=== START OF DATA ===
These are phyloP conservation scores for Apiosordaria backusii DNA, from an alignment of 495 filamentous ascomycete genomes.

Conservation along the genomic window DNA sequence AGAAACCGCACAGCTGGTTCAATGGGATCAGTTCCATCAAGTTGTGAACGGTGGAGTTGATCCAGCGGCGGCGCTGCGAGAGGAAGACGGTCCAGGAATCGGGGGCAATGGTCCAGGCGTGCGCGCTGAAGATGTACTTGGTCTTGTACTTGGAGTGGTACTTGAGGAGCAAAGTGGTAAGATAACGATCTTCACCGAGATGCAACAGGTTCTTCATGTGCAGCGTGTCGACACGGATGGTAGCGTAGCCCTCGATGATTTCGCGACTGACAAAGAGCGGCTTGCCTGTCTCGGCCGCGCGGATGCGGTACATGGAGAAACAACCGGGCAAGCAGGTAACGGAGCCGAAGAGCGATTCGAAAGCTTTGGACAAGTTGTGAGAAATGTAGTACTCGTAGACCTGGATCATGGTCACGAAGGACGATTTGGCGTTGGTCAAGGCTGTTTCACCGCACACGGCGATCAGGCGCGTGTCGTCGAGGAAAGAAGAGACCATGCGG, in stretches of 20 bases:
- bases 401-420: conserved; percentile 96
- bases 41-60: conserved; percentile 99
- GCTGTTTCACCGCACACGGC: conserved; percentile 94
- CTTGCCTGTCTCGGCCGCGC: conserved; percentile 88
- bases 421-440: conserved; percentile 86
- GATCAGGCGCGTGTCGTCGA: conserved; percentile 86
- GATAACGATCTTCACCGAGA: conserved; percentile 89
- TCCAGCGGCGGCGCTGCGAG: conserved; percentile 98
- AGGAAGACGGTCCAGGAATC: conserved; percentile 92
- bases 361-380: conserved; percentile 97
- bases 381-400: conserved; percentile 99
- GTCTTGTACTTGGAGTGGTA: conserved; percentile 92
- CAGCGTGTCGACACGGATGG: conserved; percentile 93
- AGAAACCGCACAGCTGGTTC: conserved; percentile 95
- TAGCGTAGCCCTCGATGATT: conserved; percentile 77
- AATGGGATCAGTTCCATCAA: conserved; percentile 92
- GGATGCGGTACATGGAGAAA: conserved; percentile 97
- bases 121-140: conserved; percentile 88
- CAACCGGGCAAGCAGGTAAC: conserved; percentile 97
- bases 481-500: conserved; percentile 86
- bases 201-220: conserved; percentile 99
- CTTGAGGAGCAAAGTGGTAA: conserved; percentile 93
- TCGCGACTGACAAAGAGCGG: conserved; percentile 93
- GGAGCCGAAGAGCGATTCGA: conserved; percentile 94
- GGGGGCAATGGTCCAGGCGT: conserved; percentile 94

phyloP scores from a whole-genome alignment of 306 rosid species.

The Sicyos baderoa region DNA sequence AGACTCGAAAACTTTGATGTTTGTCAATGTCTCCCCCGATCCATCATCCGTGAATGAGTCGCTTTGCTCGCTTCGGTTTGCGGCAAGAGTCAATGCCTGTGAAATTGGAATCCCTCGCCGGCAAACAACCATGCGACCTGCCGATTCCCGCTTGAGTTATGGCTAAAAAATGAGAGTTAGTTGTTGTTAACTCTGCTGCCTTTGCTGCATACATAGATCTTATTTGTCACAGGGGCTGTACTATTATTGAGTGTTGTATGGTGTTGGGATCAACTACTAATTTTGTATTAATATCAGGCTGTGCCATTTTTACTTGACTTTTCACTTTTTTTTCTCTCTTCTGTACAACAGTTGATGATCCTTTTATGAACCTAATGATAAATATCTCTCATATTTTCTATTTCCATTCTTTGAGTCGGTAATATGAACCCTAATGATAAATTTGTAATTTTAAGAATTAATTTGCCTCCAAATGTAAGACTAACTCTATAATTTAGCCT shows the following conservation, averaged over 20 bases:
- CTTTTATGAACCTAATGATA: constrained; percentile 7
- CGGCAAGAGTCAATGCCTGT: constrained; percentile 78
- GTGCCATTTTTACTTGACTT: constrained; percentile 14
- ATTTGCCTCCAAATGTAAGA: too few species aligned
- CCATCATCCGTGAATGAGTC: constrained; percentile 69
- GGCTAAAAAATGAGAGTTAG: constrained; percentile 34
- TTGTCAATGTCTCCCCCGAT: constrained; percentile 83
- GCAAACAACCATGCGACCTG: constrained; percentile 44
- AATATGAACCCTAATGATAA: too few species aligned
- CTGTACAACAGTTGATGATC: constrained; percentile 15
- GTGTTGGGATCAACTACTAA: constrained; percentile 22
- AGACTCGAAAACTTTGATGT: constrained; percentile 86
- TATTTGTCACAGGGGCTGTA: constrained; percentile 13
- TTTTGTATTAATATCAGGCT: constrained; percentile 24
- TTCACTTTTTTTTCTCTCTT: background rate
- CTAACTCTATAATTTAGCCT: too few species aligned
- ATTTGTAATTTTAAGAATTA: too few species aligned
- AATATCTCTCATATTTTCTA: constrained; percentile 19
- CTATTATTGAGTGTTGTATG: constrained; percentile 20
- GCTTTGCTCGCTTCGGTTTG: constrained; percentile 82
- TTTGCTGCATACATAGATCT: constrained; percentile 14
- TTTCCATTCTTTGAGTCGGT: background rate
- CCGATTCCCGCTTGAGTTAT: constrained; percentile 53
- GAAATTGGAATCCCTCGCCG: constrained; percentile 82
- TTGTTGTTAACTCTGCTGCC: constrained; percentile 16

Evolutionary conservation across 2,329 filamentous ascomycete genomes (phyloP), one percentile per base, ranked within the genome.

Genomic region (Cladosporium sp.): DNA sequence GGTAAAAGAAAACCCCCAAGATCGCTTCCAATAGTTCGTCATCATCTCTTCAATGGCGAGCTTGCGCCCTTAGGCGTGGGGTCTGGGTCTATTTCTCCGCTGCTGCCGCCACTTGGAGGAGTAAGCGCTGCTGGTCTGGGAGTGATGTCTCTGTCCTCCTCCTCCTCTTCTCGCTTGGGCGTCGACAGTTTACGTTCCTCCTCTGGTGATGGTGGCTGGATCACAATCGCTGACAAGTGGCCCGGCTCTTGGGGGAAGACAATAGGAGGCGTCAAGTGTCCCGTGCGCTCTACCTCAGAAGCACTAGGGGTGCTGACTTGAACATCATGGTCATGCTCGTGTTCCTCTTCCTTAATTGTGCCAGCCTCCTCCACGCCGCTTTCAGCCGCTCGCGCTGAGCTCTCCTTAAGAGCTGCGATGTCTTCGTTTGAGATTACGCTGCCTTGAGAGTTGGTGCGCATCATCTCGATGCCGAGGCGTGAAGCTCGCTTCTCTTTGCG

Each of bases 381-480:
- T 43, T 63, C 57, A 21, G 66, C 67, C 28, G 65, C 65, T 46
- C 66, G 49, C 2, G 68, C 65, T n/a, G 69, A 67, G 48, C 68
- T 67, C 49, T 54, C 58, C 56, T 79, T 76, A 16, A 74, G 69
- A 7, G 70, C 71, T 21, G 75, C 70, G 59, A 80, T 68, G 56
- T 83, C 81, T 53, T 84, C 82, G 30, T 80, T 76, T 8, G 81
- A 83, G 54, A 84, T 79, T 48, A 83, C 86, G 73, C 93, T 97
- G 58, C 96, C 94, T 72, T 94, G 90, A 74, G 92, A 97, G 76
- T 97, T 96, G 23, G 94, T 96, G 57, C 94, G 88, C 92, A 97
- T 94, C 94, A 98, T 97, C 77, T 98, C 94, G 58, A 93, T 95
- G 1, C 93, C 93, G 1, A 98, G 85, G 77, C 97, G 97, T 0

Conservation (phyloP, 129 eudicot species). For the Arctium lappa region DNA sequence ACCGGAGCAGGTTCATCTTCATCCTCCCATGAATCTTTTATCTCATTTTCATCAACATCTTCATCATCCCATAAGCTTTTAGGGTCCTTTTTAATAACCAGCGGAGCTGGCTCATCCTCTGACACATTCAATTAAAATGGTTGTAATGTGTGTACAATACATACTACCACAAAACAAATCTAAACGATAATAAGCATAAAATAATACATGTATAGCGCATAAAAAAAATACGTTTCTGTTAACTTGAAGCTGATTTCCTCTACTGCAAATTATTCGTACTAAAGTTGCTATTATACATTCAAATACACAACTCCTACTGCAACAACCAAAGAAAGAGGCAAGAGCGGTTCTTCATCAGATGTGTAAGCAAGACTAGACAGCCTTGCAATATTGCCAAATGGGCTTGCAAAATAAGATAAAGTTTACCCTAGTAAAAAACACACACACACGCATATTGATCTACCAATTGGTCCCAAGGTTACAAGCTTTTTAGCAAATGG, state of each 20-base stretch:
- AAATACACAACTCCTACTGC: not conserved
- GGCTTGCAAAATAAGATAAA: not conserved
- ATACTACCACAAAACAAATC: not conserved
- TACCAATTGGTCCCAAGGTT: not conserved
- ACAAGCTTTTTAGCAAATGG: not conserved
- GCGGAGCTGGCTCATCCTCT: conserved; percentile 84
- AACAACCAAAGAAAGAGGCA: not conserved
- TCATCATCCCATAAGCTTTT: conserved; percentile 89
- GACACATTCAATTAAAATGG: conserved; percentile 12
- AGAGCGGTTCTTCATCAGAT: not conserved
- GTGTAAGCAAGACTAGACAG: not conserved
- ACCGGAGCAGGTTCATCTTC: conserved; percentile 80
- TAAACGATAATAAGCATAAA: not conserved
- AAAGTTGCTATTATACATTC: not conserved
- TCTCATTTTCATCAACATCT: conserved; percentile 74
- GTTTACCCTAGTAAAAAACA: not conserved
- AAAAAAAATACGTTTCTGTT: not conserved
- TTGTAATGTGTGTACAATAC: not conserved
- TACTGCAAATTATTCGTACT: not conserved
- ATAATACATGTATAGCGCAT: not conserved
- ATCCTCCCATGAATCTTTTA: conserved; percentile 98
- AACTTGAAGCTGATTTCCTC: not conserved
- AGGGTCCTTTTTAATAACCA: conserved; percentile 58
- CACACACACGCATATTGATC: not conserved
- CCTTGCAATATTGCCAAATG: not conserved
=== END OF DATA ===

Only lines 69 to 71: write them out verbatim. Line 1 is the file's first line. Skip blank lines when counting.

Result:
- AAATACACAACTCCTACTGC: not conserved
- GGCTTGCAAAATAAGATAAA: not conserved
- ATACTACCACAAAACAAATC: not conserved